As needed, and as explained more fully below in connection with FIG. 10, a voltage buffer circuit 160 may be employed as part of the I-to-F conversion circuit 150 of FIG. 9 to produce a stable and isolated reference voltage VREF, which reference voltage is used by the charge pump circuit 158 as it performs its charge pumping function.

While less elaborate I-to-F converter circuits than the circuit 150 of FIG. 9 could and have been devised by those of skill in the art, the advantageous feature of the I-to-F circuit 150 of FIG. 9 is that it can be configured, using low power FET transistors, to operate so as to consume very little power. Such a low power configuration is shown and described below in connection with FIGS. 10A, 10B, 10C and 10D.

Turning next, then, to FIGS. 10A, 10B, 10C, and 10D, schematic and/or logic diagrams of a preferred low power I-to-F converter circuit made in accordance with the best mode presently contemplated for practicing the invention is illustrated. The I-to-F converter circuit 150 is preferably realized using a miniature integrated circuit (IC), configured, e.g., with specific combinations of N-channel and P-channel field effect transistors (FETs), denoted as "N-FET" and "P-FET" transistors, formed on a common substrate, and specifically designed for low power consumption. The preferred sizes (length and width) of each of the relevant N-FET or P-FET transistors are listed in Table 1, along with other component values of interest. The N-FET and P-FET dimensions shown in Table 1 relate to the relative size of each transistor as it is formed on the IC substrate. More particularly, an N-FET, for example, having a size of "5/10" means that the width of the source to drain channel is 5 microns (where "micron" means one micrometer, also written as 1 μm, or 110-6 meters), and the length of the channel is 10 microns. This type of characterization (by dimension or size) of the various N-FET and P-FET transistors used within an IC is known and understood by those of skill in the semiconductor processing art. Advantageously, by selectively controlling the size (dimensions) of such transistors during the IC processing steps, the performance of the FET transistors can be controlled or tailored for the specific design for which the transistor is used. Thus a relatively "long" N-FET, having a size of, e.g., 5/10, may exhibit a higher turn-on resistance (and hence a slower turn on time) than would, e.g., a relatively "short" N-FET, having a size of

              TABLE 1______________________________________Transistor orComponent Ref.         Type         Dimensions/Size______________________________________M1            NFET         2.4/10M2            NFET         4/1.2M3            NFET         2.4/10M4            NFET         4/1.2M5            NFET         2.4/10M6            NFET         4/1.2M7            NFET         4/1.2M8            NFET         4/1.2M9 (not used) --           --M10           PFET         3/24M11           PFET         5/10M12           PFET         5/10M13           NFET         5/10M14           NFET         5/10M15           PFET         2.4/2M16           NFET         4/4M17           NFET         4/1.2M18           PFET         2.4/2M19           NFET         4/4M20           NFET         4/1.2M21           PFET         2.4/4M22           NFET         4/4M23           PFET         4/1.2M24           PFET         2.4/1.2M25           PFET         2.4/4M26           NFET         4/4M27           PFET         4/1.2M28           PFET         2.4/1.2M29           PFET         4/1.2M30           NFET         4/1.2M31           PFET         4/1.2M32           NFET         4/1.2M33           NFET         4/1.2M34           NFET         8/4M35           NFET         4/4R1            RESISTOR     200KC1            CAPACITOR    5pFC2            CAPACITOR    5pFC3            CAPACITOR    40pFC4            CAPACITOR    50pF______________________________________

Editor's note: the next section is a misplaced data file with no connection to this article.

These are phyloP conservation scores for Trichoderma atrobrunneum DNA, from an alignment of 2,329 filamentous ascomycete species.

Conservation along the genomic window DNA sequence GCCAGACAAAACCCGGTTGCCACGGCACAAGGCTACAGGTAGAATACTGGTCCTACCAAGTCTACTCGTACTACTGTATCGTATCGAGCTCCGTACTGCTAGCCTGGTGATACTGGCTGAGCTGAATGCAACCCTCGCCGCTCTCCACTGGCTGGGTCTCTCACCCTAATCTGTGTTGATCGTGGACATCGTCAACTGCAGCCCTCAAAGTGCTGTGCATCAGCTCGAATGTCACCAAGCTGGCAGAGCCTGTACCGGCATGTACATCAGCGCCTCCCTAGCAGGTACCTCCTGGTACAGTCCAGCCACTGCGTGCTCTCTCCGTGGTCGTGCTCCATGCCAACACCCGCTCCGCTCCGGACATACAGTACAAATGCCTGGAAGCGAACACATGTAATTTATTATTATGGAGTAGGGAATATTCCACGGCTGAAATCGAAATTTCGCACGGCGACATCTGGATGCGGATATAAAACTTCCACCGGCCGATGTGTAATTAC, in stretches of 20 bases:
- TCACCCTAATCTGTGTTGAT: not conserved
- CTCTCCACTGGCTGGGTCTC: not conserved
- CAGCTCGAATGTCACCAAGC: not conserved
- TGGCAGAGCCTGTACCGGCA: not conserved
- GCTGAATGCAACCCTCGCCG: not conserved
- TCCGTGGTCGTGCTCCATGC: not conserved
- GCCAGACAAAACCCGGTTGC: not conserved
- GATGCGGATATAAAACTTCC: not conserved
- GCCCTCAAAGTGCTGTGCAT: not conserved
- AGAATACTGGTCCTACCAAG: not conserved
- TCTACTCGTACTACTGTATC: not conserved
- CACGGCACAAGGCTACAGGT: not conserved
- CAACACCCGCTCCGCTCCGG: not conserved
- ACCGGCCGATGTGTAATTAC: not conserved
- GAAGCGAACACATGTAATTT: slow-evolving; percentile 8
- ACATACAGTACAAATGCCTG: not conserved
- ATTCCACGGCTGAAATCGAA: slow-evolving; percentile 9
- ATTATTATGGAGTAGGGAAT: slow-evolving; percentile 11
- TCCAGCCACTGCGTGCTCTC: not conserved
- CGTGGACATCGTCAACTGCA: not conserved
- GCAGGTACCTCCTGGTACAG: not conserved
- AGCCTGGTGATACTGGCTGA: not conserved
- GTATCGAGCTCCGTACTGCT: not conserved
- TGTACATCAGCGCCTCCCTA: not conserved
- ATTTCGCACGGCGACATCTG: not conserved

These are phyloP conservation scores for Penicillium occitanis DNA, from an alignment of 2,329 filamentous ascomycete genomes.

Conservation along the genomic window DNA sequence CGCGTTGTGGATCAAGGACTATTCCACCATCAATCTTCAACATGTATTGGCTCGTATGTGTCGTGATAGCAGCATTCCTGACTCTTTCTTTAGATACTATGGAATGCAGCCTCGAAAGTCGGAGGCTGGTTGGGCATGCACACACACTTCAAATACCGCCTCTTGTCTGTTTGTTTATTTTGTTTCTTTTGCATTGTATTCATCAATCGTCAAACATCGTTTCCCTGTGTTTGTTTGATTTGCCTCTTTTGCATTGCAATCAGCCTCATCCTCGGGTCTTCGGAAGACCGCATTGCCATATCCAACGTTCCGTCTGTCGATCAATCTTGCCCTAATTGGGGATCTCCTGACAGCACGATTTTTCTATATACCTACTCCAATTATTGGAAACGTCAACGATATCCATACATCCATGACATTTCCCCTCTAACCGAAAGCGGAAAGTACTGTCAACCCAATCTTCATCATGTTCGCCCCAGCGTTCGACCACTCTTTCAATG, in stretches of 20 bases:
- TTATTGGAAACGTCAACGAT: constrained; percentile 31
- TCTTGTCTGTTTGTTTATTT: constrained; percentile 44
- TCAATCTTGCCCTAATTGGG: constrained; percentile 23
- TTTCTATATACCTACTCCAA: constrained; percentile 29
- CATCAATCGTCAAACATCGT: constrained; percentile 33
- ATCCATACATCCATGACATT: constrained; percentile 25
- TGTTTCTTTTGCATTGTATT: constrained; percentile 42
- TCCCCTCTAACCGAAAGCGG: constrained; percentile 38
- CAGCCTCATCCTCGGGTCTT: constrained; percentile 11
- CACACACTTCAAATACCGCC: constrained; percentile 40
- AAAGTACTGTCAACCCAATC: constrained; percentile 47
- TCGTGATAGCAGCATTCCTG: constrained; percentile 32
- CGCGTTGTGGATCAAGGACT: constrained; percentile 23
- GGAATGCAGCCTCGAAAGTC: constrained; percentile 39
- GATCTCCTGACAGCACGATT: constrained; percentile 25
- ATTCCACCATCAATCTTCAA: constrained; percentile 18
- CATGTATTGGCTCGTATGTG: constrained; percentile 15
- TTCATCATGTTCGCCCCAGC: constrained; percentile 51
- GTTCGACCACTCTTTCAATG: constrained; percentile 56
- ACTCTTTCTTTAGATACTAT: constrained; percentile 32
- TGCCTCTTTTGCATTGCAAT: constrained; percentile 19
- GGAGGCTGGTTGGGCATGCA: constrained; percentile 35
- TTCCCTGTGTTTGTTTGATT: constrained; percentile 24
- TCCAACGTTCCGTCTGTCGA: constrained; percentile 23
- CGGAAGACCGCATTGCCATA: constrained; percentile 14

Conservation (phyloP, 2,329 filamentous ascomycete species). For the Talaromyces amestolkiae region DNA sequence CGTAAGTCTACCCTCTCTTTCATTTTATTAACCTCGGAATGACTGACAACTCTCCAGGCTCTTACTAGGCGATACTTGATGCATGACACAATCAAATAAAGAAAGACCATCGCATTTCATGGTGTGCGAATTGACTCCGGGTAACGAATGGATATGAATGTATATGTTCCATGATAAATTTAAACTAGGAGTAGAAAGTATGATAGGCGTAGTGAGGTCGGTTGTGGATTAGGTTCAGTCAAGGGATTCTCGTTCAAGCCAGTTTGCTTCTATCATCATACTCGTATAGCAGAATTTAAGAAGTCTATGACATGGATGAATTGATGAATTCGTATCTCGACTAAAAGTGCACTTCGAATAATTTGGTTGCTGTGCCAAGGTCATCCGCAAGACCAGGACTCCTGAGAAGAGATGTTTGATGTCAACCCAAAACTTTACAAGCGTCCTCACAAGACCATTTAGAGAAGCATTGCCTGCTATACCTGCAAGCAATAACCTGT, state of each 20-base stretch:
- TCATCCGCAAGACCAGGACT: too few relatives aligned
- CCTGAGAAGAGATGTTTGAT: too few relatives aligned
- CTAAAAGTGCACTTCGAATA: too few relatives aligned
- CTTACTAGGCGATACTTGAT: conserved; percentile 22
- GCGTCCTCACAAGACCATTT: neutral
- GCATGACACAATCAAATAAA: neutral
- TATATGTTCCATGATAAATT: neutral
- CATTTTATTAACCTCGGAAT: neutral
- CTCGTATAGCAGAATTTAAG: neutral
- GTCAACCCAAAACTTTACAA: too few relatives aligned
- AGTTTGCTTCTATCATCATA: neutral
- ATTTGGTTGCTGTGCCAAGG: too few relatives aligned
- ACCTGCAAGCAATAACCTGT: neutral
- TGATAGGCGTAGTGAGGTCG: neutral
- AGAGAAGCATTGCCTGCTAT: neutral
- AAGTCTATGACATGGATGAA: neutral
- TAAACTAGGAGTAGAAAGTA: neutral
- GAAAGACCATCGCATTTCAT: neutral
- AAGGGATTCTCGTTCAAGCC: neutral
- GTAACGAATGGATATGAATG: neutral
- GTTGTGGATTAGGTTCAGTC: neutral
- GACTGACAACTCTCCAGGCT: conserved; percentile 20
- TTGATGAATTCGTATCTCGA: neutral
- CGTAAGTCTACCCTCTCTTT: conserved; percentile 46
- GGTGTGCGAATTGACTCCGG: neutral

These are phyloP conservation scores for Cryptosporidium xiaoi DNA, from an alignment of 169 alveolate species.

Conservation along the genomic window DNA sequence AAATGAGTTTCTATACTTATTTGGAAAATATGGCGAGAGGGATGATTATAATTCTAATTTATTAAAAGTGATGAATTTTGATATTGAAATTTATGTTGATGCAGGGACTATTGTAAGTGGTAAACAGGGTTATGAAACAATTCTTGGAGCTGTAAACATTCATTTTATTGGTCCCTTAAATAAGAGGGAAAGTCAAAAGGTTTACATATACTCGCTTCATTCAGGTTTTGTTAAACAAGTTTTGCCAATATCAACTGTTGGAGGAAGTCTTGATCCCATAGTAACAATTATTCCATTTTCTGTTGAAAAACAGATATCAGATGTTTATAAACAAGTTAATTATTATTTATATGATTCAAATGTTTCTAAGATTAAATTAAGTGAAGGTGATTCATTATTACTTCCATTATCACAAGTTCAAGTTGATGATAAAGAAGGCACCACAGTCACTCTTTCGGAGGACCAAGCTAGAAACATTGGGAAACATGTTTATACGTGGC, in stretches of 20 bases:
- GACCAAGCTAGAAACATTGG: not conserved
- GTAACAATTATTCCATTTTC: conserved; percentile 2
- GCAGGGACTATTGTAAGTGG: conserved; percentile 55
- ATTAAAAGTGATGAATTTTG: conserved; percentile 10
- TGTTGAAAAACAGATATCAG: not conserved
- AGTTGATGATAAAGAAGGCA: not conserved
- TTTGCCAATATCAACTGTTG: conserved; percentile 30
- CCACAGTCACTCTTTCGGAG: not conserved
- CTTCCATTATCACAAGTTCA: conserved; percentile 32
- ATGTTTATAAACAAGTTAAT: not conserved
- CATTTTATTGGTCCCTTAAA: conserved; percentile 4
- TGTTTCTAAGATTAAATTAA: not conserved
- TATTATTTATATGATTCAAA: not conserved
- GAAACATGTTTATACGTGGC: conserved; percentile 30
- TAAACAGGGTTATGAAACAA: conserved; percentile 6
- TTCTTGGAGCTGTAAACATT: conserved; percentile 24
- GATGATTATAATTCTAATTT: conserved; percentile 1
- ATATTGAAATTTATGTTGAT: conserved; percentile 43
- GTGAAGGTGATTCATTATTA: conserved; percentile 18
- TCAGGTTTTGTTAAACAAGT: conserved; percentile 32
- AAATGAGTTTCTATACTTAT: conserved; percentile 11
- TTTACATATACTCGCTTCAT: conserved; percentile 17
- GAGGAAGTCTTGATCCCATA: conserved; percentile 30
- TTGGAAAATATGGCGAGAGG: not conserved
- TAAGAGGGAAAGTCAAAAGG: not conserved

In general, as is known in the art, a FET transistor has three terminals, a "source", a "drain" and a "gate". The voltage applied to the gate terminal controls the conductivity of the semiconductor channel that connects the source and drain terminals. By controlling the conductivity of the source-drain channel, the amount of current that flows through the channel can be controlled, from zero current to a maximum current (determined by the ON resistance and the available voltage drop across the channel). A common use for a FET transistor is as a switch. When used as a switch, the resistance of the source-drain channel, as controlled by the voltage applied to the gate terminal, is either very low (the FET switch is ON) or very high (the FET switch is OFF). For the types of FETs used in the circuits of FIGS. 10A, 10B and 10C, a high voltage applied to the gate of a P-FET tends to turn the P-FET "OFF"; whereas a high voltage applied to the gate of an N-FET tends to turn the N-FET "ON". In FIGS. 10A, 10B, and 10C, an N-FET is depicted in classical FET form, i.e., appearing generally as a forward or backwards block letter "C", made up of three segments, with one end of one segment of the "C" comprising the "source", and with one end of another segment of the "C" (which end is marked with a heavy dot nearby) comprising the "drain". The "gate" is depicted as a short line that is parallel to, but not touching, the middle segment of the "C". A P-FET is depicted the same as an N-FET except that a diagonal line is drawn through the "C".